It’s no secret that Australian flora and fauna is unique. In fact, more than 80 percent of Australian mammals and 90 percent of trees, ferns and shrubs occur nowhere else on earth. However, in the last 200 years (coinciding with European settlement), over 130 of native species have become extinct – and the list of those threatened with extinction continues to grow.

Meet the eastern quoll

With its pointy nose, bushy tail and spotted fur of either soft fawn or dark brown, the eastern quoll is one cute carnivore. This small cat-sized marsupial prefers to spend its days nesting under rocks in underground burrows or fallen logs, coming out at night to hunt in open country or woodland. If you’re lucky though, you may spot one foraging in the daytime – but only in Tasmania.

Once found across most of Australia’s southeast, the introduction of feral cats and foxes has seen them restricted to the southernmost state for the past half a century. Even here its population size has declined by at least 50 percent in the past decade.

Rewilding Australia to the rescue

With the threatened status of the eastern quoll, Rewilding Australia has come about with a mission to reverse this decline by protecting and reintroducing the keystone species back onto the Australian mainland. Director Rob Brewster started Rewilding Australia to try and recover some of the precious nature that makes Australia so unique.

Apart from increasing animal diversity and decreasing chances of further species decline, quolls play a significant role in regulating ecosystems.

“They used to call them the farmers’ friends. Their appetite for rabbits, mice and rats helps keep the populations of these pests under control and maintains a natural balance,” Rob said.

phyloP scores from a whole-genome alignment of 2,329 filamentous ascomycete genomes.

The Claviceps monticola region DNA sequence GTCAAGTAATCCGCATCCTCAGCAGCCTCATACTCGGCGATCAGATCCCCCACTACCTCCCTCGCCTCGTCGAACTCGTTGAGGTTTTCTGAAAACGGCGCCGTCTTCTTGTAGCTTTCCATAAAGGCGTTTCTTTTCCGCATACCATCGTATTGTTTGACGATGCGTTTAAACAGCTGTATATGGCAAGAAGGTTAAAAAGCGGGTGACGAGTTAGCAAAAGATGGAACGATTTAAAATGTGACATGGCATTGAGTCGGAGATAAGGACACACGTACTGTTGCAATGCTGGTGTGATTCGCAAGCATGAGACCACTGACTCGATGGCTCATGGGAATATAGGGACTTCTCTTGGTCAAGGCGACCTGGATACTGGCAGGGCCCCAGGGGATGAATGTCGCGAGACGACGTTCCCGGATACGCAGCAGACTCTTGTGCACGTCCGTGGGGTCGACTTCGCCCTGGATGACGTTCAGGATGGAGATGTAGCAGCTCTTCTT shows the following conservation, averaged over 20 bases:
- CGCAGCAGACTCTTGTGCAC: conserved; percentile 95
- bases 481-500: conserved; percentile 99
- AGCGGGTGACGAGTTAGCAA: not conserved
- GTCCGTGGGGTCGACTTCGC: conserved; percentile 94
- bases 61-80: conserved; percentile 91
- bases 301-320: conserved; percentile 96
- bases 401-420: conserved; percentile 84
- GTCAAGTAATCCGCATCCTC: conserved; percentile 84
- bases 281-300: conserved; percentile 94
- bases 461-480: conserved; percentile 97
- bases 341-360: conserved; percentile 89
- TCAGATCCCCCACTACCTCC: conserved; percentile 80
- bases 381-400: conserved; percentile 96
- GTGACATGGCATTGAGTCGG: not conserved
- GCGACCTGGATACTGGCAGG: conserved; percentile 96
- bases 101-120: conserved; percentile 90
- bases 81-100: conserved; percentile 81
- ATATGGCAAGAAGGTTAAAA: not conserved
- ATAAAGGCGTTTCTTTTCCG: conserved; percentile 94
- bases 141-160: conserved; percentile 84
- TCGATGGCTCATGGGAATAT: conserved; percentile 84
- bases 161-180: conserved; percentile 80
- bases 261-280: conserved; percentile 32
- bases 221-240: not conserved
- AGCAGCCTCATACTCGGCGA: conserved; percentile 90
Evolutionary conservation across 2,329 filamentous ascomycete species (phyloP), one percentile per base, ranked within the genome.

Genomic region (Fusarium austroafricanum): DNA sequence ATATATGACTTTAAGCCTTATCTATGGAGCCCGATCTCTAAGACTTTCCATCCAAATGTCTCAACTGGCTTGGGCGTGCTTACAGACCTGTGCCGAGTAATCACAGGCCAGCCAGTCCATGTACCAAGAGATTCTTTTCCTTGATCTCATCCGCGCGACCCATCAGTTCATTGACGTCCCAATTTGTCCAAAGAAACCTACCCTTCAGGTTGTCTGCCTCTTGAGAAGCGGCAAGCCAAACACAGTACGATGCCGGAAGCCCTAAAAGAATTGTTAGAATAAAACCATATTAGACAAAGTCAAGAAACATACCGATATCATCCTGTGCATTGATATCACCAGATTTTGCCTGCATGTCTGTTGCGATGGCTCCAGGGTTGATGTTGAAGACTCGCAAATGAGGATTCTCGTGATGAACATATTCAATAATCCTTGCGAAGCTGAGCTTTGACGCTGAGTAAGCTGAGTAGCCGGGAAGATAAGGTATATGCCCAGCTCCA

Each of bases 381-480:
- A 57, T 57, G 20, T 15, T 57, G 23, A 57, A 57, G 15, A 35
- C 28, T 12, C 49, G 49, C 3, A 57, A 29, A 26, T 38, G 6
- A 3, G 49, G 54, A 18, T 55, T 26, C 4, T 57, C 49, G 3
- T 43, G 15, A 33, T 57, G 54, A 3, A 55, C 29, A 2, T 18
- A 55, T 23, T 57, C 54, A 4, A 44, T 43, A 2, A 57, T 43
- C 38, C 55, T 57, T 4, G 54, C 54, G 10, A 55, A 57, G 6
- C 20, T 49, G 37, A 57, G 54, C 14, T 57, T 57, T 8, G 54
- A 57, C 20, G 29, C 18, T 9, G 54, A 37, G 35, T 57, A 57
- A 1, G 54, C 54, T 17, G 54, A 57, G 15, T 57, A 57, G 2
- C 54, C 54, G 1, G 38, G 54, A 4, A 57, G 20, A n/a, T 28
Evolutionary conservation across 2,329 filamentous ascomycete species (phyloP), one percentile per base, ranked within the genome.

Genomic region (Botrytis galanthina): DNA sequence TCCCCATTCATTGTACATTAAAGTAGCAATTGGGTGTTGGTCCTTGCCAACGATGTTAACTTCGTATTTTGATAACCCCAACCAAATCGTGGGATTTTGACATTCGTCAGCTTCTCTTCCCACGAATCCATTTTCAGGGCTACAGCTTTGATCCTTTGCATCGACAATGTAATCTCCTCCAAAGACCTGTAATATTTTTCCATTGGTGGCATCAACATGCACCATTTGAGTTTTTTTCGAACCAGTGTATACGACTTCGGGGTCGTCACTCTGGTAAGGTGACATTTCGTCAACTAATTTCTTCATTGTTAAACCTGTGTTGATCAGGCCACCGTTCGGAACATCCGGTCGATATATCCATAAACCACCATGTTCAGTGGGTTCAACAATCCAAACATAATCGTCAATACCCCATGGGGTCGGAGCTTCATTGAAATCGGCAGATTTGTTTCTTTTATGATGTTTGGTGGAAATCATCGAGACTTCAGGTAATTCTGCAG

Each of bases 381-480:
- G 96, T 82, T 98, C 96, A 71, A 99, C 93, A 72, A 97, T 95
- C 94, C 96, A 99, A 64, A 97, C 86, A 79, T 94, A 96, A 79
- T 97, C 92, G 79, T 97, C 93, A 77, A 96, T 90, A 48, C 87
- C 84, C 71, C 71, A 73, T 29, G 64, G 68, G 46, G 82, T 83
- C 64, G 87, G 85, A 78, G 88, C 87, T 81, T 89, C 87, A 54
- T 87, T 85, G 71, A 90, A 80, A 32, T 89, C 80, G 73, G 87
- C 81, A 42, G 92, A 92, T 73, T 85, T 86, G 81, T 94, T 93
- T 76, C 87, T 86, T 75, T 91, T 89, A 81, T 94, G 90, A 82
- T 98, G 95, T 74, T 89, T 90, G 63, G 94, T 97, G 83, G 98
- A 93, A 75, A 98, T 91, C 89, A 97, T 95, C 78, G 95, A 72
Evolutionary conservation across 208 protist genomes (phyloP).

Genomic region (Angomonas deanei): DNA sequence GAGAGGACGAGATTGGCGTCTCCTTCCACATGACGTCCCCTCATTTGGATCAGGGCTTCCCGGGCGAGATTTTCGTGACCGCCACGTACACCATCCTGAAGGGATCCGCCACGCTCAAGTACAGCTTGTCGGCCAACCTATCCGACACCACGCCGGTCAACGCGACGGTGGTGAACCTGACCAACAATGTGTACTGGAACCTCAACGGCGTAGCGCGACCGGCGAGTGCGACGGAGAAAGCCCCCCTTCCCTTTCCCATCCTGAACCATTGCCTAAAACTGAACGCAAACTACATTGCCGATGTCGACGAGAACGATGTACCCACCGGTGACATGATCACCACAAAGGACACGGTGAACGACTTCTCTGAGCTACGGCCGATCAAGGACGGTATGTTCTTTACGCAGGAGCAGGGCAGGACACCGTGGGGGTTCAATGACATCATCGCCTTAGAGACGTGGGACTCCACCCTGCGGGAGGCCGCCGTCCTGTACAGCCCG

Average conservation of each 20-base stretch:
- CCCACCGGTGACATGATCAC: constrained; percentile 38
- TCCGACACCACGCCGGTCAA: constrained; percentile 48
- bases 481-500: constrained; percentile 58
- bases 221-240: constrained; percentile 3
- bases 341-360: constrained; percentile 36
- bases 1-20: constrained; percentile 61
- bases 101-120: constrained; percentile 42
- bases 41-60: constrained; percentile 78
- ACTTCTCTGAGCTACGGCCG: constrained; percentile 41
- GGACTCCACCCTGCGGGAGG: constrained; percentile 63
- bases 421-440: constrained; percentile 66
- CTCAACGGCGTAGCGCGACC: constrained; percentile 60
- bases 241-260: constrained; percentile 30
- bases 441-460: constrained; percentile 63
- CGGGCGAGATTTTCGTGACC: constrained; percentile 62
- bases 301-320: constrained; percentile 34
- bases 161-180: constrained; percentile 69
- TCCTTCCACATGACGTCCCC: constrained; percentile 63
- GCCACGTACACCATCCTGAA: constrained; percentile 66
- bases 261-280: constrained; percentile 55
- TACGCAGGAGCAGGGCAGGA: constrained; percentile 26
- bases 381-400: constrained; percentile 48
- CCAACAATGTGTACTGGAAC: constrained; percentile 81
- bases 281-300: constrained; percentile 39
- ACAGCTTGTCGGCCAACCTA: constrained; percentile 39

“The flow on effect of reintroducing quolls is that they will further aid a broad range of other important ecosystem engineer species, such as bandicoots, bettongs and potoroos.”

Rewilding Australia supports the Australian Government’s Threatened Species Strategy by working with the government, ecologists, land managers, traditional owners and communities to educate, protect and restore Australia’s unique ecosystems.

Their flagship Rewilding the Eastern Quoll 2015 – 2020 program saw the first wild reintroduction attempt to Australia’s mainland for the eastern quoll. These were the first eastern quolls known to be born in the wild on the Australian mainland in the last 50 years.

Reintroductions are a vital first step in identifying the challenges that the quolls face in the wild. Such knowledge then enables an appropriate management action to be implemented to improve the chances of these animals being able to successfully re-establish on the mainland.

“Our generation is the first to live without the experience of so many of our unique mammals that call Australia’s ecosystems home … I want Australians to experience our forests live again with the animals that evolved in them over millions of years!” Rob said.

Lamai Anne is also serious about protecting the wildlife that features so heavily in her art. That is why all proceeds from Quinby the Quoll, printed on beautiful pearlescent paper, will be donated to Rewilding Australia – to help secure the future of not just eastern quolls, but the rest of Australia’s precious ecosystem.

October 02, 2019 — Milena Tsitovitch